The input device 140 stands for a device which provides data and instructions for processing by the computer 100. For example, the input device 140 is a keyboard, a pointing device (mouse, trackball, cursor arrow), microphone, joystick, scanner. Although the examples are all devices having human interaction, preferably through a graphic user interface, the device 140 may also manage without human interaction, such as a wireless receiver (e.g., using satellite or terrestrial antenna), sensor (e.g., a thermometer), a counter (e.g., a piece counter in a factory). The input device 140 may be used to read the storage medium or carrier 170.

The output device 150 identifies a device which displays instructions and data which have already been processed. Examples of this are a monitor or another display (cathode ray tubes, flat display screen, liquid crystal display, loudspeaker, printer, vibration alarm). Similarly as in the input device 140, the output device 150 preferably communicates with the user, preferably through a graphic user interface. The upper device may also communicate with other computers 101, 102, et cetera.

The input device 140 and the output device 150 may be combined in a single device. Both devices 140, 150 may be provided alternately.

The computer program product 200 comprises program instructions and alternately data which cause the processor 110, inter alia, to execute the method steps of the method according to the invention or preferred embodiments thereof. In other words, the computer program 200 defines a function of the computer 100 and its interaction with the network system 300. The computer program product 200 may be provided as source code in an arbitrary programming language and/or as binary code in compiled form (i.e., machine readable form), for example. One skilled in the art is capable of using the computer program product 200 in connection with each of the previously explained support components (e.g., compiler, interpreter, operating system).

Although the computer program product 200 is shown as stored in the memory 120, the computer program product 100 may also be stored at another arbitrary location (e.g., on the storage medium or program carrier 170).

The storage medium 170 is shown situated outside the computer 100 for exemplary purposes. To transfer the computer program product 200 onto the computer 100, the storage medium 170 may be inserted into the input device 140. The storage medium 170 may be implemented as an arbitrary, computer-readable carrier, such as one of the media explained above (cf. memory 120). The program signal 180, which is preferably transmitted via the network 300 to the computer 100, may also contain the computer program 200 or be a part thereof.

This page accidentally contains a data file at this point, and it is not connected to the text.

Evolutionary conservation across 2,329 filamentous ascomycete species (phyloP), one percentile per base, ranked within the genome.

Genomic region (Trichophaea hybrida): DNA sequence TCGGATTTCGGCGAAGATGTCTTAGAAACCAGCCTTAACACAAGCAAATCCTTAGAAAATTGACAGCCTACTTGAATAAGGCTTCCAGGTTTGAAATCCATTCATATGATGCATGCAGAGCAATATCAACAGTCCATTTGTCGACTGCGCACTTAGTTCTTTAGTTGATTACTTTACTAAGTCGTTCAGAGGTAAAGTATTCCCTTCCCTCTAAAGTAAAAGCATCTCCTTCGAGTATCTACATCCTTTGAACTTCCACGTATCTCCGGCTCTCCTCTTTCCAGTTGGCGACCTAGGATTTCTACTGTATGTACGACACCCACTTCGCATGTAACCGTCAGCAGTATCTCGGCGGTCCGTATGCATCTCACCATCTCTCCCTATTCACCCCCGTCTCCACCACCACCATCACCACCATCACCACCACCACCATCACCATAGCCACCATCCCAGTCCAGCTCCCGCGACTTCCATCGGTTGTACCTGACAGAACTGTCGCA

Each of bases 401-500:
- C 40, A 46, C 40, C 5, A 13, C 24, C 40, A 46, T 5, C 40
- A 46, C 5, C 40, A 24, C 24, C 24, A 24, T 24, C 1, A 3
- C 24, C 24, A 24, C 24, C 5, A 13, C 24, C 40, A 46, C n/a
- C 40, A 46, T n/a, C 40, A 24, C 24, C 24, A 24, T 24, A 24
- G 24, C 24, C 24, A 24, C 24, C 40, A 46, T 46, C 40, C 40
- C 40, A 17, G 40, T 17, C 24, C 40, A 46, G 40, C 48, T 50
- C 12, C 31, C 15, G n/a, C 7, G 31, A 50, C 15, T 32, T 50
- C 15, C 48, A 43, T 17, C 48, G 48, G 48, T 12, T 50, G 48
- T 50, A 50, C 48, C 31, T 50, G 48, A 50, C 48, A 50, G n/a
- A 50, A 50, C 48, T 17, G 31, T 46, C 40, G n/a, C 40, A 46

Interfaces for coupling the individual components of the computer system 50 are also known. For simplification, the interfaces are not shown. An interface may, for example, have a serial interface, a parallel interface, a game port, a universal serial bus (USB), an internal or external modem, a graphic adapter, and/or a soundcard.

The spectacle lenses or spectacle lens surfaces optimized in consideration of the anisometropia of a spectacle wearer may, for example, be produced from mineral glass or plastic using numerically controlled tools.

LIST OF REFERENCE NUMERALS

  • 50 computer system
  • 100, 10 q computer
  • 110 processor
  • 120 memory
  • 130 bus
  • 140 input device
  • 150 output device
  • 160 user interface
  • 170 storage medium
  • 180 program signal
  • 200 computer program product
  • 300 network
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Reference
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Referenced by
Citing PatentFiling datePublication dateApplicantTitle
US8840247Aug 26, 2011Sep 23, 2014Carl Zeiss Vision GmbhMethod and apparatus for determining the location of the ocular pivot point
Classifications
U.S. Classification351/159.01, 351/159.22, 351/159.73
International ClassificationG02C7/02
Cooperative ClassificationG02C7/02, G02C7/068, G02C7/027, G02C7/061
European ClassificationG02C7/02D4, G02C7/06P4, G02C7/02, G02C7/06P
Legal Events
DateCodeEventDescription
Aug 26, 2010ASAssignment
Owner name: RODENSTOCK GMBH, GERMANY
Free format text: ASSIGNMENT OF ASSIGNORS INTEREST;ASSIGNORS:ESSER, GREGOR;SCHMID, LEONHARD;ALTHEIMER, HELMUT;AND OTHERS;SIGNING DATES FROM 20090107 TO 20090108;REEL/FRAME:024891/0004